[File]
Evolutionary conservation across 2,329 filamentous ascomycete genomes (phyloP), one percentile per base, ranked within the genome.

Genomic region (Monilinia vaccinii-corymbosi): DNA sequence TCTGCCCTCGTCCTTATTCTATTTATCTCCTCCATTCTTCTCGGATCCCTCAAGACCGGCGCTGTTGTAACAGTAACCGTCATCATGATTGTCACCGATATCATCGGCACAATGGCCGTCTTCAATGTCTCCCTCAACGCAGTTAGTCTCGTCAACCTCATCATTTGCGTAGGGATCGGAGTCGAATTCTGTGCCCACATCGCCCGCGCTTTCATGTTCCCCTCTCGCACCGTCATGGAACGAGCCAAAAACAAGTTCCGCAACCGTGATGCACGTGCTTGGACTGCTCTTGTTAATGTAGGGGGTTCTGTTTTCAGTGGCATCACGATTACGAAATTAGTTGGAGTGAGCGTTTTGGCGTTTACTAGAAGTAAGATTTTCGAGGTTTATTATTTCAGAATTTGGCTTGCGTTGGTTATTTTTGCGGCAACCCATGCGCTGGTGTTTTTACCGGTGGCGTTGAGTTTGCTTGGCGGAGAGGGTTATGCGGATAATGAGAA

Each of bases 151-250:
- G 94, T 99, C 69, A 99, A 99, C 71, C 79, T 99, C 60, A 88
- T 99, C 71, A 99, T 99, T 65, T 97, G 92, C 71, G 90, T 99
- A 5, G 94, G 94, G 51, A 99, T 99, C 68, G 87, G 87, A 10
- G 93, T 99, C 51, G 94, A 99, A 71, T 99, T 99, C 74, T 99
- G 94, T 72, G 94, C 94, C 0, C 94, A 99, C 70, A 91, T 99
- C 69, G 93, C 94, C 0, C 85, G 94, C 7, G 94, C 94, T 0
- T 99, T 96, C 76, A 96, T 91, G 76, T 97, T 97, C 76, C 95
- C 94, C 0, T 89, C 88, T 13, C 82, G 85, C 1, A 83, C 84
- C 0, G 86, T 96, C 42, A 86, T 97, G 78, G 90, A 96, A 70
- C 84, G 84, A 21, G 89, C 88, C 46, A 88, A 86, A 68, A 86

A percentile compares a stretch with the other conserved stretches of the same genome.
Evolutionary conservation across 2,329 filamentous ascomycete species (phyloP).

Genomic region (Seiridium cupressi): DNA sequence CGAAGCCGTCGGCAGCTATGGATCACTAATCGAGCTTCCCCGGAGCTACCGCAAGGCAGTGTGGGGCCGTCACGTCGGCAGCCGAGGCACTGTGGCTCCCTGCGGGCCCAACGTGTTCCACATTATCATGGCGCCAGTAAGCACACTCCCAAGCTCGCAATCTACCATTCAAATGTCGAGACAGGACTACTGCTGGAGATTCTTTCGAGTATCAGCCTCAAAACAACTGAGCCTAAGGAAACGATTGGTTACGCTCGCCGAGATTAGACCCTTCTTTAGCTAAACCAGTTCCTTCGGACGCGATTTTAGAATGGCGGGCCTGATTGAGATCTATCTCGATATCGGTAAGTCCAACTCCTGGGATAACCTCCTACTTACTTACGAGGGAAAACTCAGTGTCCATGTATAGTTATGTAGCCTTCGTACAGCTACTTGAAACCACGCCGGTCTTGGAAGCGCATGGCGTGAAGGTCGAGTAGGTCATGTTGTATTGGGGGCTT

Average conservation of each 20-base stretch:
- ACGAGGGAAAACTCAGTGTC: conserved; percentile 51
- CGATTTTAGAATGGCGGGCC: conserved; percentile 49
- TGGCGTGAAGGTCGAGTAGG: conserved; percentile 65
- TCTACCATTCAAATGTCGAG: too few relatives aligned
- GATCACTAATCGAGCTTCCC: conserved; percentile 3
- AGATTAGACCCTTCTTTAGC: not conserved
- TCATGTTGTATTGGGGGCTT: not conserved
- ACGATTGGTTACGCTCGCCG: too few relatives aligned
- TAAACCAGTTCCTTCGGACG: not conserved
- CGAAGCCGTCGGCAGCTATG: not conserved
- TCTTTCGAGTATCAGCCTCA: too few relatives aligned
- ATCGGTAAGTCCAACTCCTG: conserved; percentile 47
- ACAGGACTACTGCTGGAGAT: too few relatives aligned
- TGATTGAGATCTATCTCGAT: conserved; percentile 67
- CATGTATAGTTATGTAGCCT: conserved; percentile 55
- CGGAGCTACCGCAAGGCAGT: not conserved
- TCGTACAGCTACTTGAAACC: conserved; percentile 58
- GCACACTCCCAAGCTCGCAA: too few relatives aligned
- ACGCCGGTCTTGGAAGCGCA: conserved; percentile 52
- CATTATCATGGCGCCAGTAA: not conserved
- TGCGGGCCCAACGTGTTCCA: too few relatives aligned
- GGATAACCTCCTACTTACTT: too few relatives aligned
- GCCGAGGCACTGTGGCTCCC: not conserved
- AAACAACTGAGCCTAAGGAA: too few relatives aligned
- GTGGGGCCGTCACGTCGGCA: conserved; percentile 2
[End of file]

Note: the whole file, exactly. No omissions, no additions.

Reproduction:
Evolutionary conservation across 2,329 filamentous ascomycete genomes (phyloP), one percentile per base, ranked within the genome.

Genomic region (Monilinia vaccinii-corymbosi): DNA sequence TCTGCCCTCGTCCTTATTCTATTTATCTCCTCCATTCTTCTCGGATCCCTCAAGACCGGCGCTGTTGTAACAGTAACCGTCATCATGATTGTCACCGATATCATCGGCACAATGGCCGTCTTCAATGTCTCCCTCAACGCAGTTAGTCTCGTCAACCTCATCATTTGCGTAGGGATCGGAGTCGAATTCTGTGCCCACATCGCCCGCGCTTTCATGTTCCCCTCTCGCACCGTCATGGAACGAGCCAAAAACAAGTTCCGCAACCGTGATGCACGTGCTTGGACTGCTCTTGTTAATGTAGGGGGTTCTGTTTTCAGTGGCATCACGATTACGAAATTAGTTGGAGTGAGCGTTTTGGCGTTTACTAGAAGTAAGATTTTCGAGGTTTATTATTTCAGAATTTGGCTTGCGTTGGTTATTTTTGCGGCAACCCATGCGCTGGTGTTTTTACCGGTGGCGTTGAGTTTGCTTGGCGGAGAGGGTTATGCGGATAATGAGAA

Each of bases 151-250:
- G 94, T 99, C 69, A 99, A 99, C 71, C 79, T 99, C 60, A 88
- T 99, C 71, A 99, T 99, T 65, T 97, G 92, C 71, G 90, T 99
- A 5, G 94, G 94, G 51, A 99, T 99, C 68, G 87, G 87, A 10
- G 93, T 99, C 51, G 94, A 99, A 71, T 99, T 99, C 74, T 99
- G 94, T 72, G 94, C 94, C 0, C 94, A 99, C 70, A 91, T 99
- C 69, G 93, C 94, C 0, C 85, G 94, C 7, G 94, C 94, T 0
- T 99, T 96, C 76, A 96, T 91, G 76, T 97, T 97, C 76, C 95
- C 94, C 0, T 89, C 88, T 13, C 82, G 85, C 1, A 83, C 84
- C 0, G 86, T 96, C 42, A 86, T 97, G 78, G 90, A 96, A 70
- C 84, G 84, A 21, G 89, C 88, C 46, A 88, A 86, A 68, A 86

A percentile compares a stretch with the other conserved stretches of the same genome.
Evolutionary conservation across 2,329 filamentous ascomycete species (phyloP).

Genomic region (Seiridium cupressi): DNA sequence CGAAGCCGTCGGCAGCTATGGATCACTAATCGAGCTTCCCCGGAGCTACCGCAAGGCAGTGTGGGGCCGTCACGTCGGCAGCCGAGGCACTGTGGCTCCCTGCGGGCCCAACGTGTTCCACATTATCATGGCGCCAGTAAGCACACTCCCAAGCTCGCAATCTACCATTCAAATGTCGAGACAGGACTACTGCTGGAGATTCTTTCGAGTATCAGCCTCAAAACAACTGAGCCTAAGGAAACGATTGGTTACGCTCGCCGAGATTAGACCCTTCTTTAGCTAAACCAGTTCCTTCGGACGCGATTTTAGAATGGCGGGCCTGATTGAGATCTATCTCGATATCGGTAAGTCCAACTCCTGGGATAACCTCCTACTTACTTACGAGGGAAAACTCAGTGTCCATGTATAGTTATGTAGCCTTCGTACAGCTACTTGAAACCACGCCGGTCTTGGAAGCGCATGGCGTGAAGGTCGAGTAGGTCATGTTGTATTGGGGGCTT

Average conservation of each 20-base stretch:
- ACGAGGGAAAACTCAGTGTC: conserved; percentile 51
- CGATTTTAGAATGGCGGGCC: conserved; percentile 49
- TGGCGTGAAGGTCGAGTAGG: conserved; percentile 65
- TCTACCATTCAAATGTCGAG: too few relatives aligned
- GATCACTAATCGAGCTTCCC: conserved; percentile 3
- AGATTAGACCCTTCTTTAGC: not conserved
- TCATGTTGTATTGGGGGCTT: not conserved
- ACGATTGGTTACGCTCGCCG: too few relatives aligned
- TAAACCAGTTCCTTCGGACG: not conserved
- CGAAGCCGTCGGCAGCTATG: not conserved
- TCTTTCGAGTATCAGCCTCA: too few relatives aligned
- ATCGGTAAGTCCAACTCCTG: conserved; percentile 47
- ACAGGACTACTGCTGGAGAT: too few relatives aligned
- TGATTGAGATCTATCTCGAT: conserved; percentile 67
- CATGTATAGTTATGTAGCCT: conserved; percentile 55
- CGGAGCTACCGCAAGGCAGT: not conserved
- TCGTACAGCTACTTGAAACC: conserved; percentile 58
- GCACACTCCCAAGCTCGCAA: too few relatives aligned
- ACGCCGGTCTTGGAAGCGCA: conserved; percentile 52
- CATTATCATGGCGCCAGTAA: not conserved
- TGCGGGCCCAACGTGTTCCA: too few relatives aligned
- GGATAACCTCCTACTTACTT: too few relatives aligned
- GCCGAGGCACTGTGGCTCCC: not conserved
- AAACAACTGAGCCTAAGGAA: too few relatives aligned
- GTGGGGCCGTCACGTCGGCA: conserved; percentile 2